Our next stop in Indonesia was central Java and so we flew into Yogyakarta (1 hour by plane from Jakarta). After about another hour – by cab – we found ourselves at the wonderfully green hotel accommodations of Manohara. This was the hotel our friend Izabel recommended due to its amazing location. Amazing for a couple of reasons; it’s surrounded by tropical rain forests and mountains (and even a volcano, Merapi which happens to be one of the most active and dangerous in the world), and it’s also on the doorstep to Borobudur, the largest Buddhist temple in the world. We wanted to intimately see and experience Borobudur’s mystique and Manohara kept the temple within sight and “grasp” during our entire 3 night stay. Borobudur was built in the 8th and 9th centuries and today it serves as Indonesia’s most visited sight. We laid eyes on it during our first evening from our dinner table but didn’t have access to it until the following morning.
November is the official beginning of Indonesia’s rainy season and downpour is expected pretty much every day. As a result the humidity can be unrelenting and with temperatures in the 90s, Borobudur proved to be one hot affair. We made it to the temple by 9am and the imposing weight of the humidity kicked in overdrive. But so did the magic of Borobudur, the several layers of architectural stone design adorned with reliefs depicting the life of Buddha (on the bottom layers), statues and stupas (on the top layers). There are 72 bell-shaped stupas – one of Borobudur’s defining characteristics – each cocooning a statue of Buddha. The grand stupa (much larger than the other 72), sits at the center of the top layer however there is nothing inside. We explored each level of Borobudur in true pilgrim fashion – entering through the Eastern gate – making our way clockwise around each level and then ascending to the top. Brigitte snapped dozens of pictures of the reliefs with intensity – I see a collage in the making. Upon reaching the top levels the belled stupas started to fascinate us. Why 72? Why the bell shape? Why the circular formation? And why is there a Buddha inside each except for the grand stupa? Answers to some of these questions may remain a mystery as is the origin of the temple’s name itself.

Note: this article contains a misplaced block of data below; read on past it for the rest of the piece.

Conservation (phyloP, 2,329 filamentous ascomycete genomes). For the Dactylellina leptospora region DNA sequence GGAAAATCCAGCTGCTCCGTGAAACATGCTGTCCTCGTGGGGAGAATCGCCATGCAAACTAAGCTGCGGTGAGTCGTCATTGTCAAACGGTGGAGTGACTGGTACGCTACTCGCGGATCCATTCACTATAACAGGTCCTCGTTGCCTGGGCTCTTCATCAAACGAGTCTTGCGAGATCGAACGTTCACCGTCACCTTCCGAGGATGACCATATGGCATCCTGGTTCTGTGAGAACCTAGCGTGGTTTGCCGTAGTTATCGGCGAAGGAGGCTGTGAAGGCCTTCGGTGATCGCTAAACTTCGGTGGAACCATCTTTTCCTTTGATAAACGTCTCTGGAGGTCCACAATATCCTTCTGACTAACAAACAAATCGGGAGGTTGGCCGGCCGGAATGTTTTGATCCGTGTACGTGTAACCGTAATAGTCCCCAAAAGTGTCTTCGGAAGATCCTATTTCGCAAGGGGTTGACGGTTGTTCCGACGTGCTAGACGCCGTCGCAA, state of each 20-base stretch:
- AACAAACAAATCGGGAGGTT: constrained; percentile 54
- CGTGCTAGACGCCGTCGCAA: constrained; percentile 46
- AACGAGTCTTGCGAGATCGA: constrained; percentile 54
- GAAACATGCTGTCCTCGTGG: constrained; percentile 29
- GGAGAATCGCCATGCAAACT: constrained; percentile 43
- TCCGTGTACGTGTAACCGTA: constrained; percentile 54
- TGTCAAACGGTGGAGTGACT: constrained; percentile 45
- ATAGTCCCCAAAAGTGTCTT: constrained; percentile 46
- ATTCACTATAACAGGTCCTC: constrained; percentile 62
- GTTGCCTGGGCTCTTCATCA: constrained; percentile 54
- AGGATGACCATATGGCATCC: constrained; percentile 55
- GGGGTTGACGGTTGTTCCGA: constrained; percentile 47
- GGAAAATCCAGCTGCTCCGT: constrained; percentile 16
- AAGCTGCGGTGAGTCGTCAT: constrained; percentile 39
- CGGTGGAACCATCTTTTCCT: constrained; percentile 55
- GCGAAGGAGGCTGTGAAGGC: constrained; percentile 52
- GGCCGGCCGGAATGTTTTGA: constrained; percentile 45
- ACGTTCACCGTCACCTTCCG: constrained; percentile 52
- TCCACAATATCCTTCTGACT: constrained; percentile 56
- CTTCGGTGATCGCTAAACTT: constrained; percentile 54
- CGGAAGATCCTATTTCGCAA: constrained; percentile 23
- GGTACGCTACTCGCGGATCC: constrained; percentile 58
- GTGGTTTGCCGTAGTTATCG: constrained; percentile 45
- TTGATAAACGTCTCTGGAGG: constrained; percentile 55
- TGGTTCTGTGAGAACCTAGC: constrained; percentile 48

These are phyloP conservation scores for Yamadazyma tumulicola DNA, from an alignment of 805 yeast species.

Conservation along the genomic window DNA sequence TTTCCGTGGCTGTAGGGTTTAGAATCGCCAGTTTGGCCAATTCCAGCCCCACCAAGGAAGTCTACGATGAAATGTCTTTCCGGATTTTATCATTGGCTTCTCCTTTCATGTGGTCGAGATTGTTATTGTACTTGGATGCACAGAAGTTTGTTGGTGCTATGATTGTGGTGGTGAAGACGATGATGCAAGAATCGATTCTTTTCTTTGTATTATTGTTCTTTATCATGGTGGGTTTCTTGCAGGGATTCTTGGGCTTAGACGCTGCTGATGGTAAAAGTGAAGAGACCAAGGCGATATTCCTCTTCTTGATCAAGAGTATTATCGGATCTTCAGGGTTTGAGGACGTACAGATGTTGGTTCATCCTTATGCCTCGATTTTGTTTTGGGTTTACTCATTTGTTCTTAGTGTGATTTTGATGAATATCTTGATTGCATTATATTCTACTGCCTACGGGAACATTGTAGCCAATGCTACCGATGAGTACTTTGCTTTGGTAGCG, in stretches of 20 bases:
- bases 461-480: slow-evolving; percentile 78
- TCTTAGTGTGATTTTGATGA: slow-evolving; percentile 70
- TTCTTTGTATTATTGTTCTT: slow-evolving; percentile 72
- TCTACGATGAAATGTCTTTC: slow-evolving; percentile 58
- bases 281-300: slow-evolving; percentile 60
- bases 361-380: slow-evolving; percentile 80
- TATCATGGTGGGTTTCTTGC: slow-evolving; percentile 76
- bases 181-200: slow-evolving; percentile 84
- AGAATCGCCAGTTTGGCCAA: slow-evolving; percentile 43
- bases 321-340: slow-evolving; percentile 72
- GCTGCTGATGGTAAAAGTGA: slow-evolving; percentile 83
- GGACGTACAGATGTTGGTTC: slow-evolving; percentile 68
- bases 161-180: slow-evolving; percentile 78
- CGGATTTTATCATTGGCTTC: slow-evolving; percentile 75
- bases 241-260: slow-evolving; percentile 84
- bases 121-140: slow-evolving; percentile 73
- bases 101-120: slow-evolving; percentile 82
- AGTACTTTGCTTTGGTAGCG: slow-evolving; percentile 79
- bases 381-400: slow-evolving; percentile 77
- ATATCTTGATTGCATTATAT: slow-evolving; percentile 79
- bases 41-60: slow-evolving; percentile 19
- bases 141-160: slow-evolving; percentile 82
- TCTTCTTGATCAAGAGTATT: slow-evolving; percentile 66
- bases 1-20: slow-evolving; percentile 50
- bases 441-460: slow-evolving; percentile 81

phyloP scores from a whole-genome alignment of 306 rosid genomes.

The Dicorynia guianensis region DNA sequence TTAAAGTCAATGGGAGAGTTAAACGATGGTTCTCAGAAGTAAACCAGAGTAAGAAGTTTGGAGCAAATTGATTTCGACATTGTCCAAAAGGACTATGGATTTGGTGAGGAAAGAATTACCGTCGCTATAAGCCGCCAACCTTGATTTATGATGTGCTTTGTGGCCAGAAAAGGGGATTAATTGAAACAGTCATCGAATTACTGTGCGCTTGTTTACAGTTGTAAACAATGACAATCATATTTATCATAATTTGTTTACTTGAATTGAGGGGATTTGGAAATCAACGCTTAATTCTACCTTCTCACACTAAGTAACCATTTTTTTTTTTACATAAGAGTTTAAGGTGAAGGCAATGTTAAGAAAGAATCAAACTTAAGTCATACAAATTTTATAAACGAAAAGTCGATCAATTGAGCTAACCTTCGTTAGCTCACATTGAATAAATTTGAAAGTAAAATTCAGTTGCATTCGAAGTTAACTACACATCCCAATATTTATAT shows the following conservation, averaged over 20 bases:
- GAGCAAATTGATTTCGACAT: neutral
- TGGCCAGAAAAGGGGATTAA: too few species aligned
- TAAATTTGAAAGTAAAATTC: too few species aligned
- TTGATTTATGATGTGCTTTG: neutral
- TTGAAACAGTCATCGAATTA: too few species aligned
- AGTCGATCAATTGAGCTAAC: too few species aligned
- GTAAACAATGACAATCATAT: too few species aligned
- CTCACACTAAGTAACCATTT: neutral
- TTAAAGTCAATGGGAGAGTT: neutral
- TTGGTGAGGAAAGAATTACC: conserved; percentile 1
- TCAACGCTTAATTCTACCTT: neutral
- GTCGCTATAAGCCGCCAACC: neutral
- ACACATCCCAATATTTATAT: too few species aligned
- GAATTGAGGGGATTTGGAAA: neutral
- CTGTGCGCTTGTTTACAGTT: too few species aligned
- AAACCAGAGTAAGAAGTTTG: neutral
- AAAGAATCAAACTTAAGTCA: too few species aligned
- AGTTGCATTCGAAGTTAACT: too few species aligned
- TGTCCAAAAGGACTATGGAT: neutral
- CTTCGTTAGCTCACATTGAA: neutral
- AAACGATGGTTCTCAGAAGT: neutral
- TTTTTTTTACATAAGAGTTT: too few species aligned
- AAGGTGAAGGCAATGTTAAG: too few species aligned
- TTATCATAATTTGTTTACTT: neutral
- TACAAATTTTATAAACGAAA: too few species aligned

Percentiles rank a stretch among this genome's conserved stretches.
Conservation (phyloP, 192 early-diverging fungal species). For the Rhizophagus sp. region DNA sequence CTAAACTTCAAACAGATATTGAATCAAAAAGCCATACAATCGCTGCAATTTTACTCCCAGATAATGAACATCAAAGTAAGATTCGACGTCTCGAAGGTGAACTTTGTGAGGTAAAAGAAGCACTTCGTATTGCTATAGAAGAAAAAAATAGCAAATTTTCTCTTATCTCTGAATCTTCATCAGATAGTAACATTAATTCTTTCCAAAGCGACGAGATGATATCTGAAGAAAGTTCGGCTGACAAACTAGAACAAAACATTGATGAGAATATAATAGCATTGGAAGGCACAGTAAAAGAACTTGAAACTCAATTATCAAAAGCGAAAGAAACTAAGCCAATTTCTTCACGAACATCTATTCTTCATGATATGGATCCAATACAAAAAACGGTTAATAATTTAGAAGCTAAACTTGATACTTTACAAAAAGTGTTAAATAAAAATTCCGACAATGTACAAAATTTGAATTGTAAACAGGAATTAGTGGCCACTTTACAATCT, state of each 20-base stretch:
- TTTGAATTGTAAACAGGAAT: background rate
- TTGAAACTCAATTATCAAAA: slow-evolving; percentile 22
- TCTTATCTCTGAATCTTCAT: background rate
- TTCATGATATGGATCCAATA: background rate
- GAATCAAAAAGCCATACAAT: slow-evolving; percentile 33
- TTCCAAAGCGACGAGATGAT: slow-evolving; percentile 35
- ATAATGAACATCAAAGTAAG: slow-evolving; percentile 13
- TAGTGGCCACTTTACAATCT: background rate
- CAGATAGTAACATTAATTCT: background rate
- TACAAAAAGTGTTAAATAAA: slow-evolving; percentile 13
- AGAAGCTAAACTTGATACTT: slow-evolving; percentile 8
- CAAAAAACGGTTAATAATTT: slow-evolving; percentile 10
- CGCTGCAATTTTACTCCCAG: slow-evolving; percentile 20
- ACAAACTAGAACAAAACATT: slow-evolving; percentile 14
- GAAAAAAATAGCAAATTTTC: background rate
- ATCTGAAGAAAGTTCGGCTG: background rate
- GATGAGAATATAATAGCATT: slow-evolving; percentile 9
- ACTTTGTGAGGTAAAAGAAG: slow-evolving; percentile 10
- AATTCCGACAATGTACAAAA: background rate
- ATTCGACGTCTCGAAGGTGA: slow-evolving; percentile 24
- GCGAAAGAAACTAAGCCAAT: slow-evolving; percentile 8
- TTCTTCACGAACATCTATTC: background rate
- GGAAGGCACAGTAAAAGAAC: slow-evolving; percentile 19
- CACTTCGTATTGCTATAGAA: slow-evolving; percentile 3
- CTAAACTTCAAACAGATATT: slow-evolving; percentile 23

Our infatuation with Borobudur brought us back bright and early the following morning as we had set up a sunrise tour. By 5am the sun began illuminating the sky bright pink. Perched at the temple’s top level we waited in anticipation of daylight swallowing up whatever was left of the night’s sky. Webs of cotton candy-like mist sat intertwined within the tropical jungle around us while animal sounds emanated from it ringing in the start of a new day. And the influx of 4-winged flying insects flooded the sky, perhaps another signal of the fresh morning. We wandered about the temple for another hour – this time beating the onset of humidity – and by 6:30am we made our way back to our room. The ensuing couple hours of sleep came in handy. Refreshed and ready for more adventure, we hired a horse-drawn carriage later in the afternoon to take us to Pawon and Mendut (two other smaller Buddhist temples linked with Borobudur). It was great to get a glimpse of the countryside but on our way back rain started making its statement.. and so we got the point. We took it easy back at the hotel for the rest of the evening and enjoyed one last dinner overlooking Borobudur.
The next morning we made our way to the airport heading for our much acclaimed next destination, Bali. But there was one last stop to make near Yogyakarta and that was the Hindu temple complex of Prambanan. Hinduism has been prevalent throughout Indonesia for centuries and Prambanan is a testament to its impact on Javanese life. The 8th century temple complex is comprised of 3 prominent towers with the middle one standing 47 meters tall in dedication to the god Shiva. Elaborate reliefs decorated the lower levels of all 3 towers depicting various gods, animals and scenes from everyday life. Like Borobudur the Prambanan complex was constructed from andesite stone without use of any adhesive. The dark stones impressively stood out against the bright blue sky amplifying our photo effects. About half mile away sat another impressively beautiful yet unique temple. Sewu, the second largest Buddhist temple in Indonesia, appeared in front of us and best of all there was no-one else in sight. We selfishly relished at having it all to ourselves (for about 20 minutes), daring for a second to feel as though we had “rediscovered” it. Sewu’s towers were topped with bell-shaped stupas reminiscent of Borobudur.
Central Java boasts some of the world’s most intriguing and venerable temples of pre-Islam religions. This proved to be an essential stop on our Indonesia tour.